I don't think it's pertinent, since I posted a thread precisely about that yesterday.

Not sure how I completely missed that was the link in your original thread. My bad!

Quote
Besides, in this forum it isn't allowed to speak in favor of piracy,
  You won't find me in favour. I just liked the irony.

Anyhow, *looks at mod note* I've seen a few postulated alternatives to DRM, but none of them seem to be much better. Anyone seen any that might actually be beneficial to real customers and to to The Other Ones?
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Offline Nestat

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Re: About Digital Rights Management
« Reply #19 on: September 21, 2012, 09:46:46 PM »
I have books for sale online. I wrote them and contracted with publishers to produce them in sellable format. If you download them without paying for them and without the express permission of either me or my publishers, you are stealing our property. You're a thief.

Sorry to join in and tread the wire, but I feel this point ought to be made clear. Whatever your views on piracy, it is not theft. It is its own separate entity. I have a friend who is a copyright lawyer for a major fashion retailer. He does not pirate, but he would get very annoyed with you if you called piracy theft in his presence.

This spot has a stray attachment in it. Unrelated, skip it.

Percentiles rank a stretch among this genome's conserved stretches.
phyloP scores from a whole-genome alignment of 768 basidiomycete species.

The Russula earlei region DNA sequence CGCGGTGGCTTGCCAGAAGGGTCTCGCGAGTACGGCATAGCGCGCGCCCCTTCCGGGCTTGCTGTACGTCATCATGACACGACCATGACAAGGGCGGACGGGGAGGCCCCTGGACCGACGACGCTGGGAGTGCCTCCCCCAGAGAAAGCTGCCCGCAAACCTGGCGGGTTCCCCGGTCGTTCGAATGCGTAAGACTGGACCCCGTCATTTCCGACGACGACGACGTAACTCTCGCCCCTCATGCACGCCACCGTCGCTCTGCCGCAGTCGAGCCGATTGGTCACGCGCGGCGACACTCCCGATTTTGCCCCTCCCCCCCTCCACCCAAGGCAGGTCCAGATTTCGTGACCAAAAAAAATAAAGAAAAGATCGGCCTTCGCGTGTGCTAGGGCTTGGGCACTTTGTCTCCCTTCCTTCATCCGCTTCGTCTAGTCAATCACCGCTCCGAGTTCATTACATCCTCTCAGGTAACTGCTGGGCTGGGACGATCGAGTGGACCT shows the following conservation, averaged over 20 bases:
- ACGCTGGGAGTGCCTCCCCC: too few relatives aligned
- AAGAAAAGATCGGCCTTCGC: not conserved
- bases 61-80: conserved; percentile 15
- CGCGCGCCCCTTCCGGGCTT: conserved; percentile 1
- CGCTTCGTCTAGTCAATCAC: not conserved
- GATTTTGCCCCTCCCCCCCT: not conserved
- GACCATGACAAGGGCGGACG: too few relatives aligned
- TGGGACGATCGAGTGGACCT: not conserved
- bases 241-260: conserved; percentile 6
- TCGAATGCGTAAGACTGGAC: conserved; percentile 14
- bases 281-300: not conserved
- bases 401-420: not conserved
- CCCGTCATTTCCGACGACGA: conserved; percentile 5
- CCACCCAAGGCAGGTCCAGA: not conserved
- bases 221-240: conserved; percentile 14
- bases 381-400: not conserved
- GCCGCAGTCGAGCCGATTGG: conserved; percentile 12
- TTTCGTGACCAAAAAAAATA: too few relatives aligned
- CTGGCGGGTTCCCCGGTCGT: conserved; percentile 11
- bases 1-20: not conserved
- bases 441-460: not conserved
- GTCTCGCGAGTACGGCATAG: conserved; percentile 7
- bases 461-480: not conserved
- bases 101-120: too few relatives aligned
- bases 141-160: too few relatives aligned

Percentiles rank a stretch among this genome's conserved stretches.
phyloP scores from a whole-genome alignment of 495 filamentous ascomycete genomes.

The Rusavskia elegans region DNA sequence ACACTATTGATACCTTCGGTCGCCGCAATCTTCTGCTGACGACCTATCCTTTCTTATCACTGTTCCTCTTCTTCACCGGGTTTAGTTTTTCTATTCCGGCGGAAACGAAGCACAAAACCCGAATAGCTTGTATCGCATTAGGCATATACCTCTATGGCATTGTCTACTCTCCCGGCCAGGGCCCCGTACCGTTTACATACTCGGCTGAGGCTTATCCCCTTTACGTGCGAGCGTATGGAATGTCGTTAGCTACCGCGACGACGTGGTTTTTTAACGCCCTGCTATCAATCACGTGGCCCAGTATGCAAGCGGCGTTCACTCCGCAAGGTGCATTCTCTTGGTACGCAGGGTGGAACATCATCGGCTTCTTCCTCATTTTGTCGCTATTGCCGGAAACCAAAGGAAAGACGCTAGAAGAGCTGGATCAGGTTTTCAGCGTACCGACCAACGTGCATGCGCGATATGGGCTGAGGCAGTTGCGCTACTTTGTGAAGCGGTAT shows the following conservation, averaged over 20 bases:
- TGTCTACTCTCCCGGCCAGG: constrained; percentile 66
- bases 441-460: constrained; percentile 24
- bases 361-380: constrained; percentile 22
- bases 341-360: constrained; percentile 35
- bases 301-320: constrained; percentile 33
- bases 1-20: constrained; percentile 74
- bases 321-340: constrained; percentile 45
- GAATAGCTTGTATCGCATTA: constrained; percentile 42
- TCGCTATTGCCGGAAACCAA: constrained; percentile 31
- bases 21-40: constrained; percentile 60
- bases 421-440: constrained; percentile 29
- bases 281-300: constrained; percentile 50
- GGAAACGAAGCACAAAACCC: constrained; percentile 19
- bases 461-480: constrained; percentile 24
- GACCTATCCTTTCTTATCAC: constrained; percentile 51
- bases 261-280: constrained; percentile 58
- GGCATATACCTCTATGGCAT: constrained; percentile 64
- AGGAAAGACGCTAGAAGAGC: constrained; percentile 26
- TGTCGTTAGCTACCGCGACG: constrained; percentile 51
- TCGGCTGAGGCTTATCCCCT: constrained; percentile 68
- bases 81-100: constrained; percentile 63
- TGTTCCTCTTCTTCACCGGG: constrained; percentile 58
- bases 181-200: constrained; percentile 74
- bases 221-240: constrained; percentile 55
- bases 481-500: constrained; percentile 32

In software piracy, there is no deprivation involved. You haven't gained a sale, but you haven't had anything taken away from you. This is basically why the issue is so problematic for lawmakers. Piracy is illegal, but it is not theft. You can call it theft if you want, but I suspect naming an individual as a thief would probably technically count as libel/slander!

Isn't society wonderful?

Anyway, to get to the point, that article is not a terribly good example to discuss intellectual property rights! This person is called a hypocrite because a third party exercised their rights to the content, without (I suspect) her permission or knowledge.

And OK, she negotiated a deal with the third party to edit, typeset, print, market, sell and otherwise generally publish her book, but presumably some members of the pirate party at least believe that piracy provides a positive sales boost for intellectual content? Without any kind of comment from her, I think the criticism is just ridiculous.

And to address the original thread's discussion point, I believe DRM is probably the biggest advocate for piracy in existence. Which is why Jennie is currently having a coronary as we chat. 

 

 

 
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Offline Idlewilder

Re: About Digital Rights Management
« Reply #20 on: September 21, 2012, 09:49:55 PM »
But pirates are known for theft! - also pillage, looting, swashbuckling and general high seas mayhem. ;)
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Offline Francis Knight

Re: About Digital Rights Management
« Reply #21 on: September 21, 2012, 10:01:25 PM »
Quote